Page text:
Now, imagine instead of a bank, you work for a top Artificial Intelligence (AI) company. In your role, you use every last ounce of your skillset. Heck, you stretch your skills to their absolute limits. You singlehandedly drag society forward with new advancements.
Even more, in this role, your skills are highly desired and noticed by your peers. This includes your superiors, who recognize the financial value your skills bring to the table. They see how you may revolutionize humanity and create new billion-dollar industries.
As a result, you’re paid appropriately. If a bank pays you $80,000 per year, an AI employer may pay you upwards of $1,000,000 per year. The point is, to align your abilities with industries with bright futures. You can then fully leverage your skills and maximize your income.
Learning from the success of Standard Oil Company
Standard Oil Company founded by John D. Rockefeller in 1870 revolutionized the oil industry. The company produced, transported, refined, and marketed what we call black gold. It rose in height in a period when America was rapidly growing. But also, a single oil industry leader didn’t exist at the time. The industry door was wide open for a suitor to plant their winning flag.
So, John D. Rockefeller had impeccable timing when he pounced on the opportunity. In return, his company became one of the world’s largest oil companies at its height.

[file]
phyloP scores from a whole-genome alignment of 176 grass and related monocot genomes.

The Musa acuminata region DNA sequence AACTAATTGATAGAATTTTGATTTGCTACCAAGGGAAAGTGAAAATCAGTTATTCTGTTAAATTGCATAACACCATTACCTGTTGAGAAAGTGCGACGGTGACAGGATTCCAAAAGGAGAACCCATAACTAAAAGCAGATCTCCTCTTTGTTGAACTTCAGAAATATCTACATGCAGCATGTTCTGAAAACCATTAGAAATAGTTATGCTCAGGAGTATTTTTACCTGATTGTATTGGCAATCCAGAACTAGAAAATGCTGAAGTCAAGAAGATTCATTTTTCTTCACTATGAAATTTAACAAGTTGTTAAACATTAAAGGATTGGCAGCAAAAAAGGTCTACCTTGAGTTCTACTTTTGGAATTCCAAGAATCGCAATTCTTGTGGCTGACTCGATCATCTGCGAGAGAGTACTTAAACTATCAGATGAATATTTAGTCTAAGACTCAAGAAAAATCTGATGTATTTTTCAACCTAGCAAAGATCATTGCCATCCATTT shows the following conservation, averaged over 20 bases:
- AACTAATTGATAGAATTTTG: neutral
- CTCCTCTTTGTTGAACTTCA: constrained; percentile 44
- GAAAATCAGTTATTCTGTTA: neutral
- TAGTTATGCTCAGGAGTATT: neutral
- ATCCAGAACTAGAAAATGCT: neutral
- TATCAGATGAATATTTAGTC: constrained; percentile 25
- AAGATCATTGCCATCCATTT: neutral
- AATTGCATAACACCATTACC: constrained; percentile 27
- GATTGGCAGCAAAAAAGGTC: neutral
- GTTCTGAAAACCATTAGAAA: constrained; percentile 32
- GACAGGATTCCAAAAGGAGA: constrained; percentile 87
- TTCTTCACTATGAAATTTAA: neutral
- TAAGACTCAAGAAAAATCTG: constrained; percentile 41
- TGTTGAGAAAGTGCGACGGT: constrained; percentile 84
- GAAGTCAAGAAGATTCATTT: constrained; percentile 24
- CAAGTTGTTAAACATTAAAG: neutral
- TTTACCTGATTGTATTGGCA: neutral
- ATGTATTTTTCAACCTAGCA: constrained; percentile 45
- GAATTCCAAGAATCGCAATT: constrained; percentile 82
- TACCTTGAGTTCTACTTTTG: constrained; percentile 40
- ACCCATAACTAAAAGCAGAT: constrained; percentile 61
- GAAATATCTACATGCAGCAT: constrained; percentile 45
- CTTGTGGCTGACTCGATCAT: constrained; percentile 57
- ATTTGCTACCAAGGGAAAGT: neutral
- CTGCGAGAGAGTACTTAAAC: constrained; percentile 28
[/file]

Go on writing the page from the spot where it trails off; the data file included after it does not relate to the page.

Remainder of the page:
Now, try to do the same today with your everyday oil products. You’ll flop, and flop hard no matter what you do. This is exactly why you need to be a forward thinker. You need to pinpoint future booming industries and jump in with both feet before it gets crowded. This is the first-mover advantage and the following are future booming industry examples:
- Artificial intelligence
- Clean energy
You can find other hot future niches by reading about all the types of engineering.
#3 High-risk work
High-risk work most often comes with a high salary, and deservedly so. There’s a reason why some underwater welders demand half a million dollars in salary. They do incredibly dangerous and valuable work. Not only can they lose their lives with any given project, but their work puts the lives of the public at risk.
More specifically, high-risk projects include the following two distinct yet closely related parts:
- Cost: a project costing hundreds of millions of dollars
- Injuries and death: design failures causing injuries and loss of human life
When it comes to safety, I’m pointing out the obvious. But you need to go above and beyond with any and all engineering to ensure public safety. This added safety factor greatly increases project costs. In the same vein, if people get hurt from any engineering work, the liability is huge. So much so, the court costs can bankrupt a company.
It’s not an understatement to say a lot is on the line with high-risk engineering projects. So, these engineers need to be the best of the best. Then like superstar athletes, they demand the big bucks!
The doctor pay grade analogy